One object, above all others, would take root in the imaginative

observer's memory. It was the great tuft of flowers,--weeds, you would

have called them, only a week ago,--the tuft of crimson-spotted

flowers, in the angle between the two front gables. The old people used

to give them the name of Alice's Posies, in remembrance of fair Alice

Pyncheon, who was believed to have brought their seeds from Italy.

They were flaunting in rich beauty and full bloom to-day, and seemed,

as it were, a mystic expression that something within the house was

consummated.

It was but little after sunrise, when Uncle Venner made his appearance,

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as aforesaid, impelling a wheelbarrow along the street. He was going

his matutinal rounds to collect cabbage-leaves, turnip-tops,

potato-skins, and the miscellaneous refuse of the dinner-pot, which the

thrifty housewives of the neighborhood were accustomed to put aside, as

fit only to feed a pig. Uncle Venner's pig was fed entirely, and kept

in prime order, on these eleemosynary contributions; insomuch that the

patched philosopher used to promise that, before retiring to his farm,

he would make a feast of the portly grunter, and invite all his

neighbors to partake of the joints and spare-ribs which they had helped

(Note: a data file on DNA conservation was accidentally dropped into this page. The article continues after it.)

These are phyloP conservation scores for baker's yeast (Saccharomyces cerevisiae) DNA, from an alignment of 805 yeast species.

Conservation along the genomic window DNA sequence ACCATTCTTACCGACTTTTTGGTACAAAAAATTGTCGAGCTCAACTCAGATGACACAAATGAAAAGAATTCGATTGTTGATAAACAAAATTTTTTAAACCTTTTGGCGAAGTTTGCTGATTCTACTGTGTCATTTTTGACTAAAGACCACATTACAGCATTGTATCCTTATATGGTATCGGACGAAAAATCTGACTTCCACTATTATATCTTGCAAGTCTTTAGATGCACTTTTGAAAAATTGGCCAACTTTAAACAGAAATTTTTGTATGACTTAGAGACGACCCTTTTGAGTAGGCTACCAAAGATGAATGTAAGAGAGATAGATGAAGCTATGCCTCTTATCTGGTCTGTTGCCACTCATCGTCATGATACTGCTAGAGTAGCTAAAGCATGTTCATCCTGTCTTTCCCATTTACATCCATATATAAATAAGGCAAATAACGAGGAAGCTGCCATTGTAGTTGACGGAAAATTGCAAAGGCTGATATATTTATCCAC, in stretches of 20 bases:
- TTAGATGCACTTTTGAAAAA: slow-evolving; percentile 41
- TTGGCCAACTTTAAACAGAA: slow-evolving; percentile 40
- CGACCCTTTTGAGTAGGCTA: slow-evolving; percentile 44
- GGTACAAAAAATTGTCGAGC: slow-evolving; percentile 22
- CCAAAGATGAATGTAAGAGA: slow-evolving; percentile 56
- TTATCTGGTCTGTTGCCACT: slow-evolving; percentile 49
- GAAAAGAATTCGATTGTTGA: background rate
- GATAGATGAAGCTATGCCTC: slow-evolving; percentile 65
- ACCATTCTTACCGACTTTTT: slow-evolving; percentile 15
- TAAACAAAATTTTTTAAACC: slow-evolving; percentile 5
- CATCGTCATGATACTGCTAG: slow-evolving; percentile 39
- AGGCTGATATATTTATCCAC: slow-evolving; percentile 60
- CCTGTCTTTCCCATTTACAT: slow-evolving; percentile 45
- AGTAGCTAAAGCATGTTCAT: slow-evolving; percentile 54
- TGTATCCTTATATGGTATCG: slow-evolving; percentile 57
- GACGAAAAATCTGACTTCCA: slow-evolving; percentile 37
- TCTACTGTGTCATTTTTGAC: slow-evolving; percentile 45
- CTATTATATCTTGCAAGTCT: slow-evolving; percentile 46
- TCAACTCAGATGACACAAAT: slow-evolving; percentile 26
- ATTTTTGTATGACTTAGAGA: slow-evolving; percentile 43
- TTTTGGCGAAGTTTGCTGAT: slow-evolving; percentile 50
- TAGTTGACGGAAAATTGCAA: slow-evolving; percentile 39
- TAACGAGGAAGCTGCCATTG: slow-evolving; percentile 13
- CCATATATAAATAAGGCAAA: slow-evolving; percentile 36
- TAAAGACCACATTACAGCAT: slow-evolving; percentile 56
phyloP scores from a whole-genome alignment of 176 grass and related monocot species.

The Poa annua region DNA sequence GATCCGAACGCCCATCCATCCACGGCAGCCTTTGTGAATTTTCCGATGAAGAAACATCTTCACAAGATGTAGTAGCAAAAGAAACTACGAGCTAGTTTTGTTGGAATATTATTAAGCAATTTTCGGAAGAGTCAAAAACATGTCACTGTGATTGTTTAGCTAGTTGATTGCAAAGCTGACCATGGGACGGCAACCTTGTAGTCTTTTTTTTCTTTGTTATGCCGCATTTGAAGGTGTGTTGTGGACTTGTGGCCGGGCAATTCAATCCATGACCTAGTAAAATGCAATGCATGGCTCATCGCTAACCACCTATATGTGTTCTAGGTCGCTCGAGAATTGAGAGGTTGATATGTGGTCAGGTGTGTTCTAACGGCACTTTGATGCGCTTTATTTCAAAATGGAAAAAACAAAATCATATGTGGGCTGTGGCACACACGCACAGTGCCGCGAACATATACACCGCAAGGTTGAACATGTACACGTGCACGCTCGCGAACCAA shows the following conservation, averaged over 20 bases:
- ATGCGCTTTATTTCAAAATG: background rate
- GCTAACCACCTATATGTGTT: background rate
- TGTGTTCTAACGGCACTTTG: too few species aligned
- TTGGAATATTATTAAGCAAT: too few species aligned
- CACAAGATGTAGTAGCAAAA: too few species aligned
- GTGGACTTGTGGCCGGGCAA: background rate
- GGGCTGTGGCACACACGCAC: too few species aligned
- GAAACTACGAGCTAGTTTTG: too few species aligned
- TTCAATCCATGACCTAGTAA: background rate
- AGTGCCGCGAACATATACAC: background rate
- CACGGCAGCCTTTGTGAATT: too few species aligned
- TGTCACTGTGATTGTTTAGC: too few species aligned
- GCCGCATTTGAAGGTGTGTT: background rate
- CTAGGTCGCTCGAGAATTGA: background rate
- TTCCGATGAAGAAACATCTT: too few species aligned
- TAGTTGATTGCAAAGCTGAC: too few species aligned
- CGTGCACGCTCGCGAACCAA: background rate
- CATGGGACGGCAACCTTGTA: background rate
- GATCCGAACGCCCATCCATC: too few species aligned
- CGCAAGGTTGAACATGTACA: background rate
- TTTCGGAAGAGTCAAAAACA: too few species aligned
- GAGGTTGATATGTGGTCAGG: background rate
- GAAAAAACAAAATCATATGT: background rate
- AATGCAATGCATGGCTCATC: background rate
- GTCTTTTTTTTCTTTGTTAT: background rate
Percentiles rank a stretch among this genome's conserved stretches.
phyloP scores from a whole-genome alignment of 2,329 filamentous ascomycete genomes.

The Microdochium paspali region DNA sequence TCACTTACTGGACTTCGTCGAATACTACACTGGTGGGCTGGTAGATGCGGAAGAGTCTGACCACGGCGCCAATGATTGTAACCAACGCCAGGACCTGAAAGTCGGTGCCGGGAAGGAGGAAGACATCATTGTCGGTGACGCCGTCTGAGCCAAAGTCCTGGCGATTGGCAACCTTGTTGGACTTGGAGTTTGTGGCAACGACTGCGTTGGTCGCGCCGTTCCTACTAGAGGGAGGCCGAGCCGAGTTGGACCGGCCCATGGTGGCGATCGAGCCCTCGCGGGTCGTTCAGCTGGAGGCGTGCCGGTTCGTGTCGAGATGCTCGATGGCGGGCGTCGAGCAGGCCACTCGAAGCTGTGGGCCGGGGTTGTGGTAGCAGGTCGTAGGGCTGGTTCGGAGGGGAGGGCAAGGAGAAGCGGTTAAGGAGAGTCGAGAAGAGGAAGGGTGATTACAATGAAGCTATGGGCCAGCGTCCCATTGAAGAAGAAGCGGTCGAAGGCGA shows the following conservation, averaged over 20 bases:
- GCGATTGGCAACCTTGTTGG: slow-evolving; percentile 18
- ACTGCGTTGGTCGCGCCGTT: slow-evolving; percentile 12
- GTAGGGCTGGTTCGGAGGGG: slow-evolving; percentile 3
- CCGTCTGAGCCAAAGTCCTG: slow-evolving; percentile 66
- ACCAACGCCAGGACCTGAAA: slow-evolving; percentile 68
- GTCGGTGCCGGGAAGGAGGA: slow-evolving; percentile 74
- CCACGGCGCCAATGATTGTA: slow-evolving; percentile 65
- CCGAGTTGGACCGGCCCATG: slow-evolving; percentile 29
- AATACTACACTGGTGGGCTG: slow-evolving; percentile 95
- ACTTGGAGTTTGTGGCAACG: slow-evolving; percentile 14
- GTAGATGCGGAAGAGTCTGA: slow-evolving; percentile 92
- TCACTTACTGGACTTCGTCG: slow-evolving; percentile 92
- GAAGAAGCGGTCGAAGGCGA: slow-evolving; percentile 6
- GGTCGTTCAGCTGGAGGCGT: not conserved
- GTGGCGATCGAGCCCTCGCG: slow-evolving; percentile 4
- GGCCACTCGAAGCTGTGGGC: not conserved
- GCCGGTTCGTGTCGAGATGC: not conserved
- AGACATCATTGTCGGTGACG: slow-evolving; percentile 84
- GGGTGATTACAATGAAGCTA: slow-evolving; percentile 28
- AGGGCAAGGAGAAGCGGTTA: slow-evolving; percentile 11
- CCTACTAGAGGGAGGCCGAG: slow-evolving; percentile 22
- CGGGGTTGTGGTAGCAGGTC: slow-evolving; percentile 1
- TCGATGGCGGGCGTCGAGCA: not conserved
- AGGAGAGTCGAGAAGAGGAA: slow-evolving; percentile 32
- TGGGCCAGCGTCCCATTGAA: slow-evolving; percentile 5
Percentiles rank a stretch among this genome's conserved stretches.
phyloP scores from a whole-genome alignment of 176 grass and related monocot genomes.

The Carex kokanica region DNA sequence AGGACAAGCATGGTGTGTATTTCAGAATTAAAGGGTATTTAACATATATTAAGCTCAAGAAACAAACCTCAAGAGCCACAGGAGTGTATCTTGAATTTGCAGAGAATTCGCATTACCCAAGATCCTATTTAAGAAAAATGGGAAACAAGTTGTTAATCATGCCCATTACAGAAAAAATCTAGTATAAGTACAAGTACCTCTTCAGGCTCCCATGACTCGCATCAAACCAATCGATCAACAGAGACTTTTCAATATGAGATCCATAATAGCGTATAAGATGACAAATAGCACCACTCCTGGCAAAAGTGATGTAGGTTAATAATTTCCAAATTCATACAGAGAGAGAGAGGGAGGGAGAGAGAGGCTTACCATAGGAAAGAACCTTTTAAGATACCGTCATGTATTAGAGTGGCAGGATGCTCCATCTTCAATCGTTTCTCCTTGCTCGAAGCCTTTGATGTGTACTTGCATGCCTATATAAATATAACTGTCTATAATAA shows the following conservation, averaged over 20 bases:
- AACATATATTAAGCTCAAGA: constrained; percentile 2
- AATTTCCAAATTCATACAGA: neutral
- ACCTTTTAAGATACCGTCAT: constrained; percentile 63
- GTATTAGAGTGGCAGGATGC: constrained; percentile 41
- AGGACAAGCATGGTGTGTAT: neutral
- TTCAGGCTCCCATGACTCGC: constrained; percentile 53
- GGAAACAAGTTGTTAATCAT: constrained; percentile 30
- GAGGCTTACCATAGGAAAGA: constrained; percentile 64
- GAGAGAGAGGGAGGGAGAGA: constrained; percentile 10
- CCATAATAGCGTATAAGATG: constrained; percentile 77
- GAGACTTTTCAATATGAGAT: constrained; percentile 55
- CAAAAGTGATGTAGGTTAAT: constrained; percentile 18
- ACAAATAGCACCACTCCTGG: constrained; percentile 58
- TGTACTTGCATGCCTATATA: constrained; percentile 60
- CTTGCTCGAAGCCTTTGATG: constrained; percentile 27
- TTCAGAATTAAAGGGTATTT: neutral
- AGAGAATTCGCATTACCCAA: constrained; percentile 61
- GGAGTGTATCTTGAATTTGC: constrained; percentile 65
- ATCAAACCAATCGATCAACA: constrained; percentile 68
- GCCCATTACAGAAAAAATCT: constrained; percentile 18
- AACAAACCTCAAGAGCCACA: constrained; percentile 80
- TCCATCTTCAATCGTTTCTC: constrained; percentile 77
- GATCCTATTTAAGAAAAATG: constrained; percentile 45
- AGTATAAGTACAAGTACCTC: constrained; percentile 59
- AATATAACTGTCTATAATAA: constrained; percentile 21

to fatten. Miss Hepzibah Pyncheon's housekeeping had so greatly

improved, since Clifford became a member of the family, that her share

of the banquet would have been no lean one; and Uncle Venner,

accordingly, was a good deal disappointed not to find the large earthen

pan, full of fragmentary eatables, that ordinarily awaited his coming

at the back doorstep of the Seven Gables.

"I never knew Miss Hepzibah so forgetful before," said the patriarch to

himself. "She must have had a dinner yesterday,--no question of that!

She always has one, nowadays. So where's the pot-liquor and

potato-skins, I ask? Shall I knock, and see if she's stirring yet? No,

no,--'t won't do! If little Phoebe was about the house, I should not

mind knocking; but Miss Hepzibah, likely as not, would scowl down at me

out of the window, and look cross, even if she felt pleasantly. So,

I'll come back at noon."

With these reflections, the old man was shutting the gate of the little

back-yard. Creaking on its hinges, however, like every other gate and

door about the premises, the sound reached the ears of the occupant of

the northern gable, one of the windows of which had a side-view towards

the gate.

"Good-morning, Uncle Venner!" said the daguerreotypist, leaning out of

the window. "Do you hear nobody stirring?"

"Not a soul," said the man of patches. "But that's no wonder. 'Tis

barely half an hour past sunrise, yet. But I'm really glad to see you,

Mr. Holgrave! There's a strange, lonesome look about this side of the

house; so that my heart misgave me, somehow or other, and I felt as if

there was nobody alive in it. The front of the house looks a good deal

cheerier; and Alice's Posies are blooming there beautifully; and if I

were a young man, Mr. Holgrave, my sweetheart should have one of those

flowers in her bosom, though I risked my neck climbing for it! Well,

and did the wind keep you awake last night?"